Is Airline Preboarding Allowed for Chronic Pain or Anxiety, or Only More Visible Disabilities? TravelSort reader James writes “I've had chronic back pain for decades that's been getting worse. I also have anxiety, not about the flight per se, but some claustrophobia during really crowded boarding or deplaning situations. I avoid flying, but when I have to, I try to fly Economy Plus or Business even on shorter flights, in aisle seats, so that I can get up, change position, stretch, and manage the pain. I also don't move as quickly as others my age. On my most recent Delta flight, where I was in Economy Plus, I was about to put my roll aboard carry-on in the space above my seat, when a guy jostled me and got his carry-on into the space above my seat first. He wasn't even sitting in my row, he was two seats ahead of me. I complained to the guy and the flight attendant, but the guy was aggressive and the flight attendant didn't do anything, so my luggage had to be stored at the very back of the plane, resulting in my having to wait for everyone to deplane before I could retrieve my bag. This type of thing has happened before, and I'm wondering if I can pre-board, also because I can't move as quickly as other people. What are the pre-boarding rules for disabilities? Is it only for blind passengers or those in wheelchairs and similar, or also people like me?”
James has a great question. Pre-boarding can be a pretty divisive issue, up there with Kids in First Class, Emotional Support Animal Rules, reclining your seat (in Economy), and similar. As flights fly fuller and airlines have ramped up fees for checking bags, there's been more passenger pressure to try to board early, and in some cases that's resulted in people trying to game the system to pre-board.
That said, any pre-boarding needs to be based on an actual disability, it can't be just to stow luggage before others, as nearly everyone would like to do that. And sadly, you don't have a decreed right to the overhead bin space directly above your seat, even though that may only seem fair; after all, for economy, there are usually several passengers in that row.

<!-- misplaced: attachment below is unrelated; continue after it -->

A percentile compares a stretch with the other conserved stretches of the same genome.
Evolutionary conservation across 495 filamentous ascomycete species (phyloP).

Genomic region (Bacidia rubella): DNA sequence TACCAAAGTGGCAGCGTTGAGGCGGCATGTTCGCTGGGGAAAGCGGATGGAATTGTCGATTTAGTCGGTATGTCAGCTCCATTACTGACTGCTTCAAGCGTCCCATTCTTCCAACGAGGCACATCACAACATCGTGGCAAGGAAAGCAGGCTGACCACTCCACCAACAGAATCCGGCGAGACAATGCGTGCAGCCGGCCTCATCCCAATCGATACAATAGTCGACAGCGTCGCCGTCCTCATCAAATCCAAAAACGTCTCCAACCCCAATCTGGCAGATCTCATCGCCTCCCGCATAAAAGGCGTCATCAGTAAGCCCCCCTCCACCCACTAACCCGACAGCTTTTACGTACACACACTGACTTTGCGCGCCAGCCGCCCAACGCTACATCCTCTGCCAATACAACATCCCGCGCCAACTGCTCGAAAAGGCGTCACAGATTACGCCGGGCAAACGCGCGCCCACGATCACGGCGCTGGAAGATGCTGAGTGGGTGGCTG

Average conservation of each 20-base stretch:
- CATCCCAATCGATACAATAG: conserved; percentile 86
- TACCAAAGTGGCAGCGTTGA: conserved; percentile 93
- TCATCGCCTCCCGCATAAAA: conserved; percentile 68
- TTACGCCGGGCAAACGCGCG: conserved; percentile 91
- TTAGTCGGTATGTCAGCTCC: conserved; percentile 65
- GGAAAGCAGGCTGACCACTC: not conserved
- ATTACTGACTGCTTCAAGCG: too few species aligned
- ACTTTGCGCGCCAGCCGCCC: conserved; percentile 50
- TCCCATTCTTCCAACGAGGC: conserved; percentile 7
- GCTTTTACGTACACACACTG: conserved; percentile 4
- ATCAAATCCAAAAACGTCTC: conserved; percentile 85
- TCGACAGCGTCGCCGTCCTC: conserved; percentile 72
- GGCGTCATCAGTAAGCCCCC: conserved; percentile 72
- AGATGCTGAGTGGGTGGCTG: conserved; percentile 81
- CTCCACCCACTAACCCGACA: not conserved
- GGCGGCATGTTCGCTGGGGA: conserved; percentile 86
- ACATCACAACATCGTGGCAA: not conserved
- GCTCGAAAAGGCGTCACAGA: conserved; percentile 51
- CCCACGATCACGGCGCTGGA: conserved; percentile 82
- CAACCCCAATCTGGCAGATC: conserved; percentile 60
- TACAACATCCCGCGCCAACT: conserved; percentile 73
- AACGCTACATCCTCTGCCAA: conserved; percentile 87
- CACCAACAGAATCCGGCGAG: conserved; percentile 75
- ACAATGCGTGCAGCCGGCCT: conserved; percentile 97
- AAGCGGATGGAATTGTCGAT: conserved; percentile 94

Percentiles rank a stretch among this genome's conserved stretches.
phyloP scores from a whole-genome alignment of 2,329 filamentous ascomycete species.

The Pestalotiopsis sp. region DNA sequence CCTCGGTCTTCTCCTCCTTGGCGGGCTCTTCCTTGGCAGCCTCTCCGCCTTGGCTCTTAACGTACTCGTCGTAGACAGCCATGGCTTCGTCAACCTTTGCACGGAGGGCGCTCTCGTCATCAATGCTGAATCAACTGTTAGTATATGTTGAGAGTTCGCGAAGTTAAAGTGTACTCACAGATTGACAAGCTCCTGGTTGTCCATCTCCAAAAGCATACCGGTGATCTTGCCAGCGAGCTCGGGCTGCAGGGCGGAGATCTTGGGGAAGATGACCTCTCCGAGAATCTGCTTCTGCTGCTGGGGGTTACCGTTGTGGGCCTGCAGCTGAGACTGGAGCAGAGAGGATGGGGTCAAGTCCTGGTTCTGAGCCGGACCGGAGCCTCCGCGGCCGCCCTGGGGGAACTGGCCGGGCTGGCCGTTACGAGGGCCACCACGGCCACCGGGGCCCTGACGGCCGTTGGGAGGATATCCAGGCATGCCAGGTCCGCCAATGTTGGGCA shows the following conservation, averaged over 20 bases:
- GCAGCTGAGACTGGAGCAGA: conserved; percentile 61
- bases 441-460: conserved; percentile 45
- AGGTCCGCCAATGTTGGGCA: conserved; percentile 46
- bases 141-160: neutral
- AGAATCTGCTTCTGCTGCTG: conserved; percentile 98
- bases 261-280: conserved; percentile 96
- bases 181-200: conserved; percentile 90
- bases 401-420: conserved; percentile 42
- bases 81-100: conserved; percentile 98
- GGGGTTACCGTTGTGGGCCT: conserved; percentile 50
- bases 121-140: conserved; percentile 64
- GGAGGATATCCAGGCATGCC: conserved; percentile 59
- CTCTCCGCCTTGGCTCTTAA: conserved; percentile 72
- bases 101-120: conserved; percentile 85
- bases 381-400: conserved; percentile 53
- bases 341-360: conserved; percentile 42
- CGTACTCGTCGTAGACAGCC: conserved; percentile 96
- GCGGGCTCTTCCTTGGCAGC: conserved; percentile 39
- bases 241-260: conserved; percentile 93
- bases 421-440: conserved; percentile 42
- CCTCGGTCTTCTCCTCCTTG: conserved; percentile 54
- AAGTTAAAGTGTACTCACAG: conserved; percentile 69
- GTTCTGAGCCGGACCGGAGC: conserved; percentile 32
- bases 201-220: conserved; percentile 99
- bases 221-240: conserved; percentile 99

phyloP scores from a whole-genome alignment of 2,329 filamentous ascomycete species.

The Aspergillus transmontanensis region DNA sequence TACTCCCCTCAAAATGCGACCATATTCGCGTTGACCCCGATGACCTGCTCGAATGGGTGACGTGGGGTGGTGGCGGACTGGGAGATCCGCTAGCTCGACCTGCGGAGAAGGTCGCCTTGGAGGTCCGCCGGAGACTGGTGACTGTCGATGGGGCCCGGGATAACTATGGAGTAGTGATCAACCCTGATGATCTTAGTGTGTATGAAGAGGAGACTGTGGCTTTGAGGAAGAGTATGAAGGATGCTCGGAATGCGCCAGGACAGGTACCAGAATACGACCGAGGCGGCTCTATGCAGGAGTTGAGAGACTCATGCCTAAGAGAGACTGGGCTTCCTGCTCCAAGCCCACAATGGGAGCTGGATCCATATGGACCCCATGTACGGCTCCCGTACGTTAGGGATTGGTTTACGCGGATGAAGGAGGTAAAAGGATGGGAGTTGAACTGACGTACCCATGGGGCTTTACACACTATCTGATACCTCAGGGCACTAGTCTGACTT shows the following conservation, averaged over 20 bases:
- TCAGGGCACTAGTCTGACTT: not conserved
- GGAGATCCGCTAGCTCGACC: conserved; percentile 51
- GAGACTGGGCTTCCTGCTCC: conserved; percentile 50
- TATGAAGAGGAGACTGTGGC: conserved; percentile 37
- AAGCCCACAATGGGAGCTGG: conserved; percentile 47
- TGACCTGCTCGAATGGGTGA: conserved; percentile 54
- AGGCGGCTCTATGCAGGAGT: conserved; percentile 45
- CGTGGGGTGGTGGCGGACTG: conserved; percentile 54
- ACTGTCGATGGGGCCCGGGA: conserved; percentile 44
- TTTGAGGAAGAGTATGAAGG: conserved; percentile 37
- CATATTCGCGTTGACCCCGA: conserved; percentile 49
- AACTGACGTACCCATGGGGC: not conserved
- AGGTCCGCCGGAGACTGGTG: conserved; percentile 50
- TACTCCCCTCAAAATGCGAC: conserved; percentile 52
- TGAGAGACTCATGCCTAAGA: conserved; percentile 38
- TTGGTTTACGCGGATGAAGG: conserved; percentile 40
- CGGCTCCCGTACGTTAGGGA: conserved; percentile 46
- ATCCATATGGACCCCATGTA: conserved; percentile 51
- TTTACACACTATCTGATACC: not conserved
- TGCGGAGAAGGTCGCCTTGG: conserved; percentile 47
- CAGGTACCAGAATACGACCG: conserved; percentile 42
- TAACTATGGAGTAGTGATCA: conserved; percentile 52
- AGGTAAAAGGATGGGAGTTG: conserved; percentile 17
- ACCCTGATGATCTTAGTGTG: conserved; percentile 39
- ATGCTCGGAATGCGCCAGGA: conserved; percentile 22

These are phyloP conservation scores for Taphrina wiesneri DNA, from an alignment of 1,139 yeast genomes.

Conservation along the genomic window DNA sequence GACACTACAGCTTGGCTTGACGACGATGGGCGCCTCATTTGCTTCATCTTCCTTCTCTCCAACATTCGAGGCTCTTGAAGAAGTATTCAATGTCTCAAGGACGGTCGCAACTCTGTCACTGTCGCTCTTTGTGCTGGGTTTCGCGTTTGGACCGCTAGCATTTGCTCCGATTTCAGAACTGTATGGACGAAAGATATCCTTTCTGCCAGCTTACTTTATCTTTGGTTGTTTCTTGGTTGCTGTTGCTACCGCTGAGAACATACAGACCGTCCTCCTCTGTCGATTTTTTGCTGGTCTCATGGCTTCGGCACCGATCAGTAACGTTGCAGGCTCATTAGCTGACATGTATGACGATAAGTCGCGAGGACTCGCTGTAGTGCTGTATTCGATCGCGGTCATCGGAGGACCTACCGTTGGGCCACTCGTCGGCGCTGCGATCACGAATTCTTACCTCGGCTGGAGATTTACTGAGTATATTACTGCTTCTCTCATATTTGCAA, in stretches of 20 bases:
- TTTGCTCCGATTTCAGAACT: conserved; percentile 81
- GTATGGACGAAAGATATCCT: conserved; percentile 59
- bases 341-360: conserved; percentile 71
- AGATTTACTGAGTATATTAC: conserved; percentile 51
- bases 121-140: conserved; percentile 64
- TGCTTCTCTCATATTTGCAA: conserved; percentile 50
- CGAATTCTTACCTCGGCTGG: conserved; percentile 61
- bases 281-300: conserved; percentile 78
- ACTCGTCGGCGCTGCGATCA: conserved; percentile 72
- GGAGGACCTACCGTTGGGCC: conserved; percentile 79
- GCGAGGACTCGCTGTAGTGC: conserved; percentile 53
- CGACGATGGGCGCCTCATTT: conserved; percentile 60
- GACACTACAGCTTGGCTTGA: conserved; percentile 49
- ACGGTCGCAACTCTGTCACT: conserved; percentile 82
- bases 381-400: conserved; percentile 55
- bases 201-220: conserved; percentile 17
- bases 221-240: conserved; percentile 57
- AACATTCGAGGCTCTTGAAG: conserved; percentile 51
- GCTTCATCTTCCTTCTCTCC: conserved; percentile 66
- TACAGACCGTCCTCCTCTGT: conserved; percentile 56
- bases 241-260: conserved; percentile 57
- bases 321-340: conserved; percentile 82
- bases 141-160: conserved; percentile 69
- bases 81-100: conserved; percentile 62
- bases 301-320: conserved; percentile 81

But let's step back and look at the U.S. Department of Transportation (DOT) pre-boarding rule, which is found under 14 CFR 382.93. It instructs airlines: “As a carrier, you must offer preboarding to passengers with a disability who self-identify at the gate as needing time or assistance to board, stow accessibility equipment, or be seated.”
And in a May 29, 2013 notice, the DOT clarified that the obligation to preboard passengers with disabilities (bolding mine) “exists regardless of carriers' preboarding policies for other persons (e.g. families with small children) and that carriers are required to “board passengers with disabilities who self-identify at the gate as needing to preboard…to board the plane before all other passengers, including first class passengers, elite level passengers, members of the military, passengers with small children, etc.”
Based on James' account, he does appear to need additional time to board, so I would recommend he self-identify at the gate with his chronic pain disability and need to preboard. This could both help with his claustrophobia and anxiety, since it will before the bulk of the boarding, and give him the extra time he needs to get to his seat, hopefully with less chance of being jostled or shoved. It has the side benefit of also making it more likely that he'll be able to find overhead bin space near his seat.
File a DOT Complaint if You Have a Disability and Are Not Permitted to Preboard
All U.S. carriers and gate agents should aware of the preboarding rules, but if you have a disability such that you need extra time or assistance to board, have self-identified this need at the gate (ideally ~30 minutes or more before boarding) and are denied the opportunity to preboard (or preboarding occurs after other categories of passengers, such as elites or first class, when all passengers use a single jetway), file a DOT Complaint on the DOT site.
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